Earth Day a reminder of the benefits of industrial progress

Planet Earth for Earth Day


It's Earth Day, and you know what that means. We’re supposed to think about how we’re impacting the Earth. But notice: it’s always assumed that we’re have a negative impact, and that we should resolve to lessen it. But are we--and should we?

Well, consider this question: Is there any better environment for humans throughout history than the one we live in today? The further back we go  50, 100, 200, 500 years--the less impact humans had. But would you want to live back then? In particular, would you want to live before the Industrial Revolution, which has been radically transforming human life for 200 years?

If you want to live in an environment that is safe, healthy, clean, and otherwise hospitable to human life, today’s highly-industrialized environment is without equal. Where previous generations faced the risk of disease from simply drinking water, which was often contaminated by animals, we have clean water, thanks to man-made reservoirs, treatment plants, underground pipes, and indoor plumbing. Where previous generations walked streets contaminated by large quantities of human and animal waste, we can conveniently and safely dispose of it thanks to sewer systems and the garbage industry. Where previous generations faced large-scale death whenever there was a severe freeze or heat wave, we can live in a comfortable climate year-round, thanks to sturdy homes and modern, high-energy heating and air-conditioning.

And the list of positives goes on. Thanks to industrial agriculture and transportation, we have grocery stores full of healthy food year-round. Thanks to modern transportation, we have unprecedented access to the rich cultural experiences and natural beauty that the world has to offer. Many of the benefits of today’s environment are reflected in life-expectancy and population statistics: the average person lives longer, in better health, than ever before.

In sum, human beings have made the Earth a far, far better place to live for ourselves. Yet even though life is better than ever, we are wracked with green guilt over our industrial development. We hear endlessly that our “footprint”--i.e., our impact on nature--is too big, and that we must “go green” by making a smaller one. We are made to feel guilty for the impact that we have on land, on water, on plants, on animals. But impacting nature is precisely how human beings survive and flourish.

Nature, untamed, is not very friendly to human beings. It doesn't give us the food, clothing, shelter, and medicine, let alone leisure time, that we need. All of these require that we use our intelligence to develop nature to make it more suitable to human life--that we develop our environment. This means lots of mining operations, construction, roads, housing tracts, office parks, refineries, factories, hospitals, shopping centers, automobiles, airplanes, and research labs. Above all, it means lots of energy production and energy consumption, to power the industrial machines that make our environment so hospitable.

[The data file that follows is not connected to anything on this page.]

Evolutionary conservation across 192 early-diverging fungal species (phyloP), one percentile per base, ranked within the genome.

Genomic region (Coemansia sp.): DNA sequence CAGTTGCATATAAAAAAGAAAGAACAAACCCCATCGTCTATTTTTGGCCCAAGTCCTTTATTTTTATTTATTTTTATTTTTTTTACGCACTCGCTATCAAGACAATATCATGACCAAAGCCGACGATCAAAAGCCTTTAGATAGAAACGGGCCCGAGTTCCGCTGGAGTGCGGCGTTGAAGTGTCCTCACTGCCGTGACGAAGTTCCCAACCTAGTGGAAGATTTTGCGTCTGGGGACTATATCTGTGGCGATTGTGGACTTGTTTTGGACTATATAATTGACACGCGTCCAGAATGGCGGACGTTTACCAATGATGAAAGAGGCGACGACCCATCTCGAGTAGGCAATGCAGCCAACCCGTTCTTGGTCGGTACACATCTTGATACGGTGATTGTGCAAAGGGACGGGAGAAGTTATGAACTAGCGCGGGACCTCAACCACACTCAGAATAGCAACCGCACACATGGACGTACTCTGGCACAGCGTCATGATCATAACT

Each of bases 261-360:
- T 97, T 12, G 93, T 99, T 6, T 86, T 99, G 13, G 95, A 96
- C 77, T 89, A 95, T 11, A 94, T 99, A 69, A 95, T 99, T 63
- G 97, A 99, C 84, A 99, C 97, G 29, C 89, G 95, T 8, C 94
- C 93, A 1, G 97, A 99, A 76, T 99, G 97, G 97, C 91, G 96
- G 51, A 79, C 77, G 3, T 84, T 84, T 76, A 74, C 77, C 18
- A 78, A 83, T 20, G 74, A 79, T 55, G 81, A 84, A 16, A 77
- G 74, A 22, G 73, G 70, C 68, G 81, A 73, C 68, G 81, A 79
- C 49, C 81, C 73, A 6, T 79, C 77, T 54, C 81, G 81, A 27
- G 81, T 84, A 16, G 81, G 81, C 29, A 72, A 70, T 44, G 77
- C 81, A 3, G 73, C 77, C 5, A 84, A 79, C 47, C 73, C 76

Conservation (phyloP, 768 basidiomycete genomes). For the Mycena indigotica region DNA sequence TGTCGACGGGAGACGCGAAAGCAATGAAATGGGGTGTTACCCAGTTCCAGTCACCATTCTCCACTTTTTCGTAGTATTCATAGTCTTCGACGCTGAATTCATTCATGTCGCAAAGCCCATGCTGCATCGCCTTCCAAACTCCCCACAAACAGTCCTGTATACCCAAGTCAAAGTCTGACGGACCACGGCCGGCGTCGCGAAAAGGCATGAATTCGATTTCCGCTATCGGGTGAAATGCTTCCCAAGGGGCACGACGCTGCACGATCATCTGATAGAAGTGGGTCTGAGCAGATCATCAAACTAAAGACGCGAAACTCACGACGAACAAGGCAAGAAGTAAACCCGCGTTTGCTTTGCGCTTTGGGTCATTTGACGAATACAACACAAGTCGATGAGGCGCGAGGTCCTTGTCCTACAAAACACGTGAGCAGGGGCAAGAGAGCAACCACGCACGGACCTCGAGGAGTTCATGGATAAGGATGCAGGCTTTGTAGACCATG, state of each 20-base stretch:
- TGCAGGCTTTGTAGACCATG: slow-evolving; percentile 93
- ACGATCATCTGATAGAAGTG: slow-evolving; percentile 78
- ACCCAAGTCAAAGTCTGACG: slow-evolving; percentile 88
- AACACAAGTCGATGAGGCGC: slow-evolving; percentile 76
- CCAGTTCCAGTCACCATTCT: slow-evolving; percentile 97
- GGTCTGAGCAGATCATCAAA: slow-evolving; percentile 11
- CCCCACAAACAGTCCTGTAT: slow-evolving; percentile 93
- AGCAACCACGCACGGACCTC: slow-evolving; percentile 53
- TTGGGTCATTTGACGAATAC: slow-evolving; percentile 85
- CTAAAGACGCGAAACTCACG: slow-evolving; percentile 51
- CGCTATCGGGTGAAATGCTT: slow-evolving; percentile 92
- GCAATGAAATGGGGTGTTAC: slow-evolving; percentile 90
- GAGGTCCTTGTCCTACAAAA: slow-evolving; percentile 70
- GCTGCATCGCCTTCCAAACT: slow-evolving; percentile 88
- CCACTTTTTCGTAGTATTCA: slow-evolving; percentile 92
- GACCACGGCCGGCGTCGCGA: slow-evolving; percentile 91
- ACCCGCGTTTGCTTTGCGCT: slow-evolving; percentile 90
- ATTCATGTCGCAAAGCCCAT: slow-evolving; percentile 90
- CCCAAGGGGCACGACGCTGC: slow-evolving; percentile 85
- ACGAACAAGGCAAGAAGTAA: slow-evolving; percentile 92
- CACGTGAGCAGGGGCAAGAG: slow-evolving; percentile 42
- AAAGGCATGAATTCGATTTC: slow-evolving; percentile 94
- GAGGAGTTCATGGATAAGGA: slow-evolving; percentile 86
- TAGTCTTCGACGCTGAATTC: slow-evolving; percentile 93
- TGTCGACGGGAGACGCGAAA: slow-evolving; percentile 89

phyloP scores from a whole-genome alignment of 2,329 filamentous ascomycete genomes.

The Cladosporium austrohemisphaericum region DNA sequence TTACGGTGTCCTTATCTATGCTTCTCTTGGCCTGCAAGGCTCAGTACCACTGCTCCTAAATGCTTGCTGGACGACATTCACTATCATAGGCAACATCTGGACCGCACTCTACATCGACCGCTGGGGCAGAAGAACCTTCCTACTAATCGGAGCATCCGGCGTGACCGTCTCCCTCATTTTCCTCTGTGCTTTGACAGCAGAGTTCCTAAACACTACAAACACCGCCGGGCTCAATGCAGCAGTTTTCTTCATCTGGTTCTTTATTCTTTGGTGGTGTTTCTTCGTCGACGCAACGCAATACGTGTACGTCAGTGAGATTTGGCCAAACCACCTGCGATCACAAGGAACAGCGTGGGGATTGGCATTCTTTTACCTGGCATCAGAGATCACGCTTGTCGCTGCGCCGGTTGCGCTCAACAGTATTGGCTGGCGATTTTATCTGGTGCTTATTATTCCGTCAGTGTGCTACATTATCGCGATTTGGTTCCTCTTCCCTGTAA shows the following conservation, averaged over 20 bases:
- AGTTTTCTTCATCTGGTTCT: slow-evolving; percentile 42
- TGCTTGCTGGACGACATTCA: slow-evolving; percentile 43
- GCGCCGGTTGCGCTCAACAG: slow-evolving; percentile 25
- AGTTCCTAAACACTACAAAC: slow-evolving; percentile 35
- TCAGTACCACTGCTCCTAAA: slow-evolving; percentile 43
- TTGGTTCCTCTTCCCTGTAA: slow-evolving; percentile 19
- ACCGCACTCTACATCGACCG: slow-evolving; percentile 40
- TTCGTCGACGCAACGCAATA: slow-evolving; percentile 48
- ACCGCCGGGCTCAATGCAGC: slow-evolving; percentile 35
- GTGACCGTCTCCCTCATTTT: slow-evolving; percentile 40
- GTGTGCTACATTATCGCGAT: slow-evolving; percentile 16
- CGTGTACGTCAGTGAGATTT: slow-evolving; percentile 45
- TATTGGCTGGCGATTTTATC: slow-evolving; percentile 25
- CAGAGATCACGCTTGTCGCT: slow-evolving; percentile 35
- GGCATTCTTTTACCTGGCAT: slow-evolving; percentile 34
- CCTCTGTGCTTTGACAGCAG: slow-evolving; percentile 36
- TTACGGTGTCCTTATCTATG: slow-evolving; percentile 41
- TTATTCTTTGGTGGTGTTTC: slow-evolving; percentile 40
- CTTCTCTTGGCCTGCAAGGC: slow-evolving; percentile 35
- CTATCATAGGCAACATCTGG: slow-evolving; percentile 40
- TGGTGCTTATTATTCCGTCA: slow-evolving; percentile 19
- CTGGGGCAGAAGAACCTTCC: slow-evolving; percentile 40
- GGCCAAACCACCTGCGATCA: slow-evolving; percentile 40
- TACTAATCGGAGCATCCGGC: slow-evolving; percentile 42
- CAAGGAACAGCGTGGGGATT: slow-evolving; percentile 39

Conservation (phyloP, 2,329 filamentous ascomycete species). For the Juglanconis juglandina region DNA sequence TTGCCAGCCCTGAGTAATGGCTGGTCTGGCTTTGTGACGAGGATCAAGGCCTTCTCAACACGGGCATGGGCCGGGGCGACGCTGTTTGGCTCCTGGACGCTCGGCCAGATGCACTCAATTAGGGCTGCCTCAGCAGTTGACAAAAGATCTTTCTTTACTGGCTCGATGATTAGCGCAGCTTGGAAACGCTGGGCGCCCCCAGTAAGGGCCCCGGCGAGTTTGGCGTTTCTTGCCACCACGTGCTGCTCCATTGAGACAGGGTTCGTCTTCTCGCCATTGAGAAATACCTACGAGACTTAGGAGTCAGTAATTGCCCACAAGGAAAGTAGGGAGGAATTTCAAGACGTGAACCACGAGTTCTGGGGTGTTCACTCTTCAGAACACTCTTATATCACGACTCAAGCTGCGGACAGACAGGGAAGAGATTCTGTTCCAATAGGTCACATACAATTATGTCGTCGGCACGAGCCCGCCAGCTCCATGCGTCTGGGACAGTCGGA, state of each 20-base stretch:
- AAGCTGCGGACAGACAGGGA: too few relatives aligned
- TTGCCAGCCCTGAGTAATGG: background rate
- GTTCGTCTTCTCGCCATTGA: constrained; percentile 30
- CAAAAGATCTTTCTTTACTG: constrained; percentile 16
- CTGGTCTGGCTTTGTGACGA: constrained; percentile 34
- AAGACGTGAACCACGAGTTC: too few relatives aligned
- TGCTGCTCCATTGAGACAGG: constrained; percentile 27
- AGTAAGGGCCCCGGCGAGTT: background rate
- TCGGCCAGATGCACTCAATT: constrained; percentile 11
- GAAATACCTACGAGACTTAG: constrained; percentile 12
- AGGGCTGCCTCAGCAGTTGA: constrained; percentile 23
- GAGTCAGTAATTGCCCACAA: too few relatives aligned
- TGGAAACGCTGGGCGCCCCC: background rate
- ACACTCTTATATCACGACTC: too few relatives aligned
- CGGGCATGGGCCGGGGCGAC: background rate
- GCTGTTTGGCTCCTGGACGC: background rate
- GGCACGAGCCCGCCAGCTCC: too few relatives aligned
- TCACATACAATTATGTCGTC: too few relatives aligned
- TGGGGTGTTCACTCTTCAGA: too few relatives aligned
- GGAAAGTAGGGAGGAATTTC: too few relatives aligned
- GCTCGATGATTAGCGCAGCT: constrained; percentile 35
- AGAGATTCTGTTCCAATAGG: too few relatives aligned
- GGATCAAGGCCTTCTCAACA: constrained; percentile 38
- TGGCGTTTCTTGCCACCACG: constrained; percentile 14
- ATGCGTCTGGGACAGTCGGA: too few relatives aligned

Why, then, do environmentalists champion non-impact, opposing new power plants, drilling rigs, housing developments, and mining operations at every turn?

One rationalization is that industrial life is “unsustainable,” since we will supposedly run out of resources. But the amount of available resources has dramatically increased, not decreased (and no resource has ever been exhausted) over the last 200 years, thanks to the kind of human ingenuity that can turn once-useless rocks into iron ore, once-useless oil deposits into gasoline, and once-useless uranium into electrical power.

Another rationalization is that our lifestyle causes too much pollution. But our air and water quality are better than ever, thanks to the wealth and technology of our modern industrial civilization. What about the “pollution” by CO2 emissions impacting climate? Observe that those who spread Hollywood horror scenarios about a “climate change catastrophe” are utterly indifferent to the fact that fossil fuels have made all climates far more livable for humans.

The key determiner of human well-being going forward is not whether the average temperature goes up two degrees, but whether human beings engage in sufficient development to cope with whatever the climate, natural or man-made, throws at us. More development means more irrigation systems, such as those that turned Southern California and Las Vegas from hostile deserts to sought-after paradises. It means more sturdy structures to protect humans from hurricanes. It means more energy for ample heat and air-conditioning.

A real environmental catastrophe would be a world in which we cut down on these things--a world in which we stopped improving the Earth. Let’s not let that happen. Let’s improve our environment through industrial progress.

Alex Epstein is the Founder of the Center for Industrial Progress. Find him on Facebook at and Twitter at @AlexEpstein.